# Recursive function equals xmod3 for all x in N

by ama03630
Tags: gametheory, induction, recursion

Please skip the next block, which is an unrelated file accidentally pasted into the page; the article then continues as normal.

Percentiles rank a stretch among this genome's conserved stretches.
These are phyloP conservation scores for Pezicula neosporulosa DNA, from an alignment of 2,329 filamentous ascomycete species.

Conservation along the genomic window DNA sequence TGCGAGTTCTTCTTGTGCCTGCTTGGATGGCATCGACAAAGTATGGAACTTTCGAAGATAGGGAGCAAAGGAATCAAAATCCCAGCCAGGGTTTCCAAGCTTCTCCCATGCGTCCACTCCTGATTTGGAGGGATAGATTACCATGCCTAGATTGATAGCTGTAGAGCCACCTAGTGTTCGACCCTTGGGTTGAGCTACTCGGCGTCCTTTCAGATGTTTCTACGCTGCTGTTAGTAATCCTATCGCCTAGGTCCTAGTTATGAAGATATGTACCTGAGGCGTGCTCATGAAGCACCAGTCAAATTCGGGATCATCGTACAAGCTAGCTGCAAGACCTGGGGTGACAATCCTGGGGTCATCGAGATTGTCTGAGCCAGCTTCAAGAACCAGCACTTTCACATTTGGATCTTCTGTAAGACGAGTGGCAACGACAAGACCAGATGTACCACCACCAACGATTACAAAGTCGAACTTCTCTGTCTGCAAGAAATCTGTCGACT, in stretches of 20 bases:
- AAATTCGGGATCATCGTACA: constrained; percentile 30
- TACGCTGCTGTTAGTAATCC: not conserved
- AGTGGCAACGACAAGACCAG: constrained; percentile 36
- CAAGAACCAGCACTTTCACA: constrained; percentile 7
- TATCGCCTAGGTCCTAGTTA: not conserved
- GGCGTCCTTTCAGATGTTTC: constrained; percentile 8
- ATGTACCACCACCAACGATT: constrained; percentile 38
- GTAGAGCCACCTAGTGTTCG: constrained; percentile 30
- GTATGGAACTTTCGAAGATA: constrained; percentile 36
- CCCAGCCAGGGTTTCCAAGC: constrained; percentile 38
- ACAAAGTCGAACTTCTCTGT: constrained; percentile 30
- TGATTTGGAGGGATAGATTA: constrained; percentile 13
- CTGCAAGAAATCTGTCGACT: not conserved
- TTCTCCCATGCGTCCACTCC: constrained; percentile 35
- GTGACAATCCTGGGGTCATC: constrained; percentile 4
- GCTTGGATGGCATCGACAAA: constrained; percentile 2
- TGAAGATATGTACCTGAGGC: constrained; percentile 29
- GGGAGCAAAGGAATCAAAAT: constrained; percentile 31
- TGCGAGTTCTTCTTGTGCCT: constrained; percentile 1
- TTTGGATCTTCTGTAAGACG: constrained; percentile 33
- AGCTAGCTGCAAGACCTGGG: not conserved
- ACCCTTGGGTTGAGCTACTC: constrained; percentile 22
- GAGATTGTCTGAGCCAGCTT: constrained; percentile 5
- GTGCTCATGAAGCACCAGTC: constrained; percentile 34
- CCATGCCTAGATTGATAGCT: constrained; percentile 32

P: 54 I'm not bothering to show the base cases as they are easy. I'm leaving out some detail here and just giving a proof sketch, but the general approach is as follows: Strengthen the induction hypothesis slightly by claiming that $f(y) \in \{0,1,2\}$ in addition to $f(y) \equiv y \pmod 3$. The key observation is that among, $$x-2^0,x-2^1,x-2^2,\ldots$$ no elements are congruent to $x$ modulo 3, but the first two represents the other two residue classes modulo 3. This means that if $x=3k+a$ where $a\in\{0,1,2\}$ and we assume that the hypothesis holds for all natural numbers less than x, then f(x-2^i) is never a, which means, $$a \in \mathbb{N} \setminus \bigcup_{i=0}^{\left\lfloor \log_2(x)\right\rfloor} \{f\left(x-2^i\right)\}$$ For x > 1 we have $\{f(x-2^0),f(x-2^1),a\}=\{0,1,2\}$ by our previous comments. This shows a is actually the minimum when x >1. So if you prove the theorem for x=0 and x =1, then you can inductively show f(3k+a)=a.